Policy-Based Decryption (Lesson 6 transcript from Upgrading to Red Hat Enterprise Linux (RHEL) 8 LiveLessons)
In Lesson 6, Sander van Vugt explains policy-based decryption. Read the transcript below.
Lesson 6 Introduction
Hi, welcome to lesson six. In this lesson you'll learn how to work with LUKS encryption. While LUKS encryption itself is not new, the option to enable access to LUKS encrypted devices by authorizing to a network server is new. In this lesson, you'll learn how to work with it.
Setting up LUKS
So, this lesson is about policy-based decryption. Policy-based decryption is used for LUKS. LUKS are encrypted devices. An inconvenience is that in order to use a LUKS-encrypted device, you need to enter a passphrase. And that's why we want to use policy-based decryption. But before you can do that, you need to set up a LUKS device. On the slide I have summarized a procedure and I'm going to demonstrate how to apply this procedure. So, before we can create an encrypted device we need a block device.
So let me start at lsblk to list current block devices. And we can see that there's a disc nvme0n2. I'm going to use that c encrypted device. In order to do so, I'm using cryptsetup luksformat on dev nvme0n2. We can see that this device has been used for something else previously. I don't care, I'm going to override it. So I say, yes.
Next it is asking for a passphrase. This passphrase needs to be reasonable complex and it needs to be used while accessing the encrypted device. At this point I have created the cryptographic layer on top of the LUKS device. So let's first verify that we can open it. In order to do so I'm using cryptsetup luksOpen followed by the name of the device. Followed by the name of an encrypted device that needs to be created. So the secret in here is a new device that will be created, after I have entered the passphrase. And that is exactly what is wrong with this procedure. Encrypted devices are very nice, but if you use them on the server, you don't want manual interaction to enter a passphrase, but for now we don't have any choice. So by using the cryptsetup luksOpen, I have opened the encrypted device. And we should see the results in the dev mapper directory. What I'm looking for is this. Here we can see the secret device that has been created in dev/mapper and that's the opened encrypted device. In order to do something with it I need to put a file system on top. So mkfs.xfs on dev mapper secret will do that for me. And now I must make sure that I can mount it, so let me create the directory and next use mount of dev mapper secret on /secret. And at this point it is working. If I want to automate this and automatically start the encrypted device while booting then I need to create the file etc crypttab. So in etc/crypttab I need to specify the name of the file that needs to be created. That will be secret. Then I need to specify the name of the underlying device, that is nvme0n2.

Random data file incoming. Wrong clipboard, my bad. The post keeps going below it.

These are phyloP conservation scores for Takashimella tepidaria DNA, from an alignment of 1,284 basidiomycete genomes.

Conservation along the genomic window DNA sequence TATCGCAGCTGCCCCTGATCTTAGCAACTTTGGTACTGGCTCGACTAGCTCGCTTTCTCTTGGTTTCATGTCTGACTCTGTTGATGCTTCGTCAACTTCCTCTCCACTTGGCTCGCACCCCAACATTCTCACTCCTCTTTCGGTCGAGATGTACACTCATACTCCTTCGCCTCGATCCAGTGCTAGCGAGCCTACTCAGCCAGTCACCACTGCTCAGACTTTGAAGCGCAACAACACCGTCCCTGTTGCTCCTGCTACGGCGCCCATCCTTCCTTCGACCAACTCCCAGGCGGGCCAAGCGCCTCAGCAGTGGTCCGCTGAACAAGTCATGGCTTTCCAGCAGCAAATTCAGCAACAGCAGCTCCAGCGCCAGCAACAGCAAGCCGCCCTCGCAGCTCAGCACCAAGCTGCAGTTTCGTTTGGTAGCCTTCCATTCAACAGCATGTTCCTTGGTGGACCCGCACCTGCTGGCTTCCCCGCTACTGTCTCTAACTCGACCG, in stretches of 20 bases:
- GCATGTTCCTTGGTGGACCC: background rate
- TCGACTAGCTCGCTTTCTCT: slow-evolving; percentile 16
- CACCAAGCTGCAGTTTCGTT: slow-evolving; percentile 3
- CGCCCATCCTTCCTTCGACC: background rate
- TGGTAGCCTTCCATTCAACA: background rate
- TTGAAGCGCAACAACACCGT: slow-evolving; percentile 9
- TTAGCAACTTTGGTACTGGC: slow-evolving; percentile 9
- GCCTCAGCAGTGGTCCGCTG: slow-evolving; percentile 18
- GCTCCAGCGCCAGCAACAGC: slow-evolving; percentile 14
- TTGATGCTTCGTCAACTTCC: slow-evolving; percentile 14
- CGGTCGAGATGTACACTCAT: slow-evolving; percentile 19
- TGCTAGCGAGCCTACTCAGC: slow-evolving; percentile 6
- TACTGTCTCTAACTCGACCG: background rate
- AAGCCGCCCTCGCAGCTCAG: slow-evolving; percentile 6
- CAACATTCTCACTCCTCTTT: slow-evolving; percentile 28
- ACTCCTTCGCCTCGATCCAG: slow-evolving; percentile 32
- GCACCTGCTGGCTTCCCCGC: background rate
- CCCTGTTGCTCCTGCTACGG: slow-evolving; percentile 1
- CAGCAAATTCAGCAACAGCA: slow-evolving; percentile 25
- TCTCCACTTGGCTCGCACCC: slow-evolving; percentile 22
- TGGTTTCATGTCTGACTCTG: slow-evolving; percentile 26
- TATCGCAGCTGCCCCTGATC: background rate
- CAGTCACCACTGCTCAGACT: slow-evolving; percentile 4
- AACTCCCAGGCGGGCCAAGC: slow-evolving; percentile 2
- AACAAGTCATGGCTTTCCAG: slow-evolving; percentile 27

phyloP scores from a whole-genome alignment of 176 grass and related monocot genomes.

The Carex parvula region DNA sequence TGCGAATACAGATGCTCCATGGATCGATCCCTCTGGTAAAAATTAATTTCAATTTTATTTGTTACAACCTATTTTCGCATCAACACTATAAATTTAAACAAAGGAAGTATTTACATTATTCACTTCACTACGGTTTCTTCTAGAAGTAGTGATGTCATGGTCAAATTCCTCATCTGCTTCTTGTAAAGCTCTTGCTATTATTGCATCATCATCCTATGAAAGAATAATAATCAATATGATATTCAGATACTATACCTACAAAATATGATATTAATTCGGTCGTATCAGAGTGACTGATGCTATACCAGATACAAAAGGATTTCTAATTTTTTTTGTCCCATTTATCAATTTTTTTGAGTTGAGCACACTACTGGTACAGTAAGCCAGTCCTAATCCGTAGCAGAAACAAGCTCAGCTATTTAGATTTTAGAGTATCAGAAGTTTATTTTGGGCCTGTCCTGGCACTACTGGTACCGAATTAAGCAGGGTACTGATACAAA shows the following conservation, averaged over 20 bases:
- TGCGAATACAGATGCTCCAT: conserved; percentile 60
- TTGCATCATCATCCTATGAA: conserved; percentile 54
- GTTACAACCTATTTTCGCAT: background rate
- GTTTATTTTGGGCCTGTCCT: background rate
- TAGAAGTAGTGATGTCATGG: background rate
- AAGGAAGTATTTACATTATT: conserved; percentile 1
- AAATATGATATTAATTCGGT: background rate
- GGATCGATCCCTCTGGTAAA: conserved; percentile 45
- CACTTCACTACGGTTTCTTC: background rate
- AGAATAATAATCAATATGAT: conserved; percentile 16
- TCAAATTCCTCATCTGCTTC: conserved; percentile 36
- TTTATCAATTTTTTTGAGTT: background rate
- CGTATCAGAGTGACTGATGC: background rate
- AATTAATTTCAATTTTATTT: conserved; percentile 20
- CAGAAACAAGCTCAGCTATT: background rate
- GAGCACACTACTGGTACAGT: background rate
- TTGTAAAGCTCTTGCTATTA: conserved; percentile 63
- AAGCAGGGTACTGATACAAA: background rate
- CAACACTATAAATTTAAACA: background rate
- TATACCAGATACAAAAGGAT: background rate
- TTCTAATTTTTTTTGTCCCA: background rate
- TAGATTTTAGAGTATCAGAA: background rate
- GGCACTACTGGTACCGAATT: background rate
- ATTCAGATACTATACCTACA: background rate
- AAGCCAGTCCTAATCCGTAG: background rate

Next I'm using none. The none indicates that I don't want to feed a passphrase through this configuration file and I need _netdev. _netdev is a mandatory option if you want to automate this procedure later on. So this part will make sure that the encrypted device is opened while booting, but it doesn't mount it. In order to mount it, I also need to edit etc fstab. So what are we going to do in etc fstab, well we are going to use dev mapper secret which is the name of the opened encrypted device we mounted on /secret. We set the file system to xsf and we need the mount option netdev and then we include 00 which is quite common as mount options. That should do it so at this point if I reboot the encrypted device should be initialized. Let's have a look. So this is what happens. You can see that I am prompted to enter the passphrase at this point. And even if that works, that isn't convenient at all and that is why we have policy-based decryption, which we will talk about next.